The costs of surveillance

The saga of Edward Snowden, trapped in an airport lounge while trying to escape the long hand of an aggrieved superpower, has obscured the enormity of his disclosures. Among other things, the documents leaked by the former National Security Agency staffer indicate that the European Union embassy in Washington DC was being bugged by the NSA, as were those of such US allies as France, Greece, Italy, Japan, Mexico, South Korea, India and Turkey.

The fallout from Snowden’s disclosures has exposed the American establishment’s reluctance to see itself as an intrusive surveillance state. Countries with a living memory of mass surveillance have shown a much better grasp of what is at stake. Following reports in the German magazine Der Spiegel that the NSA had bugged a key EU building in Brussels, Germany’s justice minister said this was “reminiscent of the actions of enemies during the Cold War.” A spokesman for Chancellor Angela Merkel later also picked up the Cold War theme, adding that “mutual trust is necessary to come to an agreement [on upcoming trade talks].”

Largely due to its complicity in the PRISM surveillance programme, the UK has done its best to stall further debate by claiming that the EU lacks authority to deal with the relevant national security and intelligence issues. The tactic, while successful, has shown up serious divisions as to how to coordinate an EU response to the current scandal. One immediate consequence is likely to be the termination of contracts between American Internet providers and EU businesses. The vice president of the European Commission has already warned that EU businesses are unlikely to store data with US ‘cloud services’ providers if they “suspect or know” the information is being shared against their wishes. She warned of “multibillion euro consequences for American companies” if the problem was not addressed satisfactorily.

Larger consequences loom. Up to now the US has tried to make light of Europe’s outrage. President Obama called the surveillance “typical” and said it was nothing more than America’s attempt to “understand the world better.” US Secretary of State Kerry said every country with a stake in international affairs “undertake[s] lots of activities to protect its national security.” Both remarks are surprisingly dismissive. Three days ago the European Parliament passed a nonbinding resolution calling on the US to publish all the details of its electronic surveillance, and indicated that failure to do so might result in the disruption of current EU-US information sharing arrangements. But beyond this rather tepid reaction, public outrage at the separate surveillance scandals currently unfolding in EU could easily undermine US and EU negotiations to create the largest free-trade area in the world.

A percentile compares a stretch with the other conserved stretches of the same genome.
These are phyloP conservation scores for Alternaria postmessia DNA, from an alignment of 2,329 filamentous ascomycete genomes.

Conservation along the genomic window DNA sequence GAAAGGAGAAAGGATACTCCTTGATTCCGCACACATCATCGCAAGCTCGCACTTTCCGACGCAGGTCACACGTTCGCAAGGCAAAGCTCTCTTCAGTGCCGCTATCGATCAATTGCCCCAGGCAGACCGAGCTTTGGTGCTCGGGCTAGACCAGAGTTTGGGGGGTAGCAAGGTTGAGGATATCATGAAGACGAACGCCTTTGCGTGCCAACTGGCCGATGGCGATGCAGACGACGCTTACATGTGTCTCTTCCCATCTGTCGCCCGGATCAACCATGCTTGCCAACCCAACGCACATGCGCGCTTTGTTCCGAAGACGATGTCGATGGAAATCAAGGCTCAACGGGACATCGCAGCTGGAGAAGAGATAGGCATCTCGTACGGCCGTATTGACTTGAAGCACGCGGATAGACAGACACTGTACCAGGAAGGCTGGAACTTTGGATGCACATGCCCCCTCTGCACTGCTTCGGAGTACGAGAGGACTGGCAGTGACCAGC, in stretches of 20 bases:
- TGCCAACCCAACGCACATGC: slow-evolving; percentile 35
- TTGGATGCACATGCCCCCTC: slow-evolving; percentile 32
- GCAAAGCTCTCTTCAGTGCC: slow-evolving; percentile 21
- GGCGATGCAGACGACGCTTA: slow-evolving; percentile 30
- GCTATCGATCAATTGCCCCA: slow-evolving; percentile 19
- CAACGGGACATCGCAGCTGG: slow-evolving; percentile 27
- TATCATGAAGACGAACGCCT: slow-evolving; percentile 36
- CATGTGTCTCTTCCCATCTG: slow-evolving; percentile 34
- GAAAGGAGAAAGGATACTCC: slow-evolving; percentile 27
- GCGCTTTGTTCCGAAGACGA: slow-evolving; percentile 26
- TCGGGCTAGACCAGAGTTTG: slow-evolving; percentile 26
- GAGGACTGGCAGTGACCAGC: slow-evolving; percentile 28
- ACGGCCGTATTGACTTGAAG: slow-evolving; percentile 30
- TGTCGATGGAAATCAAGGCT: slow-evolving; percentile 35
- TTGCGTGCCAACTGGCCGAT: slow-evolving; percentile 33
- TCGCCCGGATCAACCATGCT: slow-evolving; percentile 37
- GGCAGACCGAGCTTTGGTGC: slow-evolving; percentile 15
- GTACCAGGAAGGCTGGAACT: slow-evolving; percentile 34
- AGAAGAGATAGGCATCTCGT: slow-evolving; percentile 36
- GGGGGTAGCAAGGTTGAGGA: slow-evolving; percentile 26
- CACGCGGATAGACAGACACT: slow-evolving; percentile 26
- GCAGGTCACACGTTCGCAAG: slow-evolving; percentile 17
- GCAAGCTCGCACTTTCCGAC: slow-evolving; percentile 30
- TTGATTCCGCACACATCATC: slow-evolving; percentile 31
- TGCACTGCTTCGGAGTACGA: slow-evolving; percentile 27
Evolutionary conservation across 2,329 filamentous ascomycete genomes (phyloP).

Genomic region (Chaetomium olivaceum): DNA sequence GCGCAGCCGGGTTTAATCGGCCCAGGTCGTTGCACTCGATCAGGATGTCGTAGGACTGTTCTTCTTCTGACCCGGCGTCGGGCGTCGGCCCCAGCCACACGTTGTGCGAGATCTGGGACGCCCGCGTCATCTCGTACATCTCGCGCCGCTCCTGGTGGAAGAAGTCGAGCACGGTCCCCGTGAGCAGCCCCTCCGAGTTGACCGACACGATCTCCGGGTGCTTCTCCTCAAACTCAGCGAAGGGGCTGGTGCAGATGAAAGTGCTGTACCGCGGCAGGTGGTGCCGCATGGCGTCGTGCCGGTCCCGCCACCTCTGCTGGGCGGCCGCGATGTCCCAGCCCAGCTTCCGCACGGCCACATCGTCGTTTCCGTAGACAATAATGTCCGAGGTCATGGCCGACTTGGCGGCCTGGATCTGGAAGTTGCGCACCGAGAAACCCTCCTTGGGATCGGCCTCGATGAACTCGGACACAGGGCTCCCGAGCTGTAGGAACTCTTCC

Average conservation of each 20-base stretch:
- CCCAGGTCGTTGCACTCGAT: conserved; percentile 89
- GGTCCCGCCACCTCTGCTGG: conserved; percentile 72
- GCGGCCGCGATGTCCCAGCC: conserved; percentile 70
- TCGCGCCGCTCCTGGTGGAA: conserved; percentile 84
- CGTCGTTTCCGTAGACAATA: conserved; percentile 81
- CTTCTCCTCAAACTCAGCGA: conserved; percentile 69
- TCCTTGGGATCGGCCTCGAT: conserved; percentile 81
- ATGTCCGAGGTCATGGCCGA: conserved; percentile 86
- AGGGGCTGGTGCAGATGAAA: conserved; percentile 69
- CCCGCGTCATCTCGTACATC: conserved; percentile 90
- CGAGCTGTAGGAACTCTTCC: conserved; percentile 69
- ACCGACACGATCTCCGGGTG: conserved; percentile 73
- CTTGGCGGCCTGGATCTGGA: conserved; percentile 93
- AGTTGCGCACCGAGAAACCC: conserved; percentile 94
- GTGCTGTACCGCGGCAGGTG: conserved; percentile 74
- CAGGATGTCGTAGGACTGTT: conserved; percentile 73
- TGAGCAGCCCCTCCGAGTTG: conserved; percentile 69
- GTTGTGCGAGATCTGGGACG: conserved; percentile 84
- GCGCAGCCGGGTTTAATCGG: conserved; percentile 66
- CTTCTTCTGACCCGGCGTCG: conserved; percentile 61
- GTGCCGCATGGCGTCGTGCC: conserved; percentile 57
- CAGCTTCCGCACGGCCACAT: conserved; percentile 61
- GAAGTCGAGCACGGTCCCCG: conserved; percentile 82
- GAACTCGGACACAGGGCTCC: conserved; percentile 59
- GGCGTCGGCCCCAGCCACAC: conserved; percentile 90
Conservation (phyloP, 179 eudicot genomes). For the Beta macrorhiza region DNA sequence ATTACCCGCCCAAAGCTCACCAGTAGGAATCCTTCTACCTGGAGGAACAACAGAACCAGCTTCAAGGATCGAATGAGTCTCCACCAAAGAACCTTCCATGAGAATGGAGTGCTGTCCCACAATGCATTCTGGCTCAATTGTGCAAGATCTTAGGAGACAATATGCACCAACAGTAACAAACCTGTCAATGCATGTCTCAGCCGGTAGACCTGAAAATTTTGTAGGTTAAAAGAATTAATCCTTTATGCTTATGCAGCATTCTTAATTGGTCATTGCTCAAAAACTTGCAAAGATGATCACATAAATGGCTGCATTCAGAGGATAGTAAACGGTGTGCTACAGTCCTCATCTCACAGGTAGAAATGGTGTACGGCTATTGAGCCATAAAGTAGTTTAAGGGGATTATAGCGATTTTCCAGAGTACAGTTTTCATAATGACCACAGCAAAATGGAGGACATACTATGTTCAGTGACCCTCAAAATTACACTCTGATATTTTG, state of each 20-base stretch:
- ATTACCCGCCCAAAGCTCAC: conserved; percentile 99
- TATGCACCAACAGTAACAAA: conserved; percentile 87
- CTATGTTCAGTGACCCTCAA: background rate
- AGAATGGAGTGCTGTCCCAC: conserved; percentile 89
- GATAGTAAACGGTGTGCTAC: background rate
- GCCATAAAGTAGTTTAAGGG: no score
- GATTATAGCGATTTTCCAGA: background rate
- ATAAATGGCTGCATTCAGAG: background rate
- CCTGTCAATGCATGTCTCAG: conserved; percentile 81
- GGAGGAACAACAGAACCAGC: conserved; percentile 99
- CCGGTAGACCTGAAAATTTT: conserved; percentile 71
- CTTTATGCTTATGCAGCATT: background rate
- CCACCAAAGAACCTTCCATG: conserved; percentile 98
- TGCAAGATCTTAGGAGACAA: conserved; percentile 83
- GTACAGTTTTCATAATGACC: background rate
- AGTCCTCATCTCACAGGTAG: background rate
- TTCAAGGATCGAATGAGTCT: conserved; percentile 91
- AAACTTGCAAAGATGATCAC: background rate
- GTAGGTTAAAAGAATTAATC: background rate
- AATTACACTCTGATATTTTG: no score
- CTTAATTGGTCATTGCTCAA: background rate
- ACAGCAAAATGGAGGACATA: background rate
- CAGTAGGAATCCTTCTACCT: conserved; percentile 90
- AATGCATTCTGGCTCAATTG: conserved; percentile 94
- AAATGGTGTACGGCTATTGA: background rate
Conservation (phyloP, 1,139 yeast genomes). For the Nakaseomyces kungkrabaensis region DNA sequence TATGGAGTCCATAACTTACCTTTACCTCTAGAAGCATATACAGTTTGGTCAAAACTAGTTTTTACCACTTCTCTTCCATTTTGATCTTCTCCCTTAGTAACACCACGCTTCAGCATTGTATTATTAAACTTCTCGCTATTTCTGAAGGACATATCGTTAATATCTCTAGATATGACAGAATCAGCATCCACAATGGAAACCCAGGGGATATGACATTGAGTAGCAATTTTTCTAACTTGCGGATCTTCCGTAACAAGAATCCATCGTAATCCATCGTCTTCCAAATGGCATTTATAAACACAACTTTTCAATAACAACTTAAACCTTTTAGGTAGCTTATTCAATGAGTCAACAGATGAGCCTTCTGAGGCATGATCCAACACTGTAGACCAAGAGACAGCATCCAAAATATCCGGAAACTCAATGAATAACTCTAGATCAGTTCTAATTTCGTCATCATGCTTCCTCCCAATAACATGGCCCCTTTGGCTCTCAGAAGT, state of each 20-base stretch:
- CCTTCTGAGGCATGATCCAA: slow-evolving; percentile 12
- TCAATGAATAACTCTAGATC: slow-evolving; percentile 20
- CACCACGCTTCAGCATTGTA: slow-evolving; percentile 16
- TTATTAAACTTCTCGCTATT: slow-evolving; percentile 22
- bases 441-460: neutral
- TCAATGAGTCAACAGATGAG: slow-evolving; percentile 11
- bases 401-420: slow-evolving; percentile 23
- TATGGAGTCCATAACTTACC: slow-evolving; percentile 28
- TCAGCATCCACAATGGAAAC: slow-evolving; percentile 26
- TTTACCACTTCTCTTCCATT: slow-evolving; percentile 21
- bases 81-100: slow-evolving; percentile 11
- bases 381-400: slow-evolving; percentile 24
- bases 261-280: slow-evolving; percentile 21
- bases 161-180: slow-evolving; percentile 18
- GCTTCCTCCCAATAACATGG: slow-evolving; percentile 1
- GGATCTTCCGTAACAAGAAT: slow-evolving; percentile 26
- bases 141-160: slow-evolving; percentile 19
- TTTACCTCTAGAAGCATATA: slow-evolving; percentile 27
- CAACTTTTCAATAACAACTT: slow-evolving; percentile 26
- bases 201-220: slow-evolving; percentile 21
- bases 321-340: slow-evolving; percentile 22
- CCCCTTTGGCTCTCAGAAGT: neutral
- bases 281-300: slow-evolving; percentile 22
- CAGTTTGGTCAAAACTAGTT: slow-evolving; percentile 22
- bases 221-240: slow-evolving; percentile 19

Whatever else they have done, Snowden’s leaks have brought into focus the ease, efficiency and relative cheapness of modern surveillances. As one prominent privacy expert has noted “spying no longer requires following people and planting bugs, but rather filling out forms to demand access to an existing trove of information. The NSA doesn’t bear the cost of collecting and storing data and they no longer have to directly interact with their targets.” The anti-surveillance Fourth of July protests which took place in as many as 100 American cities nicely caught this Orwellian development with the slogan “Restore the Fourth [Amendment — the US constitutional protection against ‘unreasonable searches and seizures’].”

Before the September 11 attacks the surveillance state was usually a standard feature of fictional communist dystopias. After Wikileaks and the current NSA disclosures it is clear that any government can be seduced by the hitherto unimagined powers of electronic espionage. This temptation was presciently noticed by Alexander Hamilton, who warned in the Federalist Papers (No 8, published in November 1787) that: “Safety from external danger is the most powerful director of national conduct. Even the ardent love of liberty will, after a time, give way to its dictates. The violent destruction of life and property incident to war, the continual effort and alarm attendant on a state of continual danger, will compel nations the most attached to liberty to resort for repose and security to institutions which have a tendency to destroy their civil and political rights.”

Hamilton’s remarkable analysis ends with a particularly rousing sentence, one that could serve as an epitaph for every national security scandal from the Pentagon Papers through to the PRISM programme: “To be more safe, they at length become willing to run the risk of being less free.”

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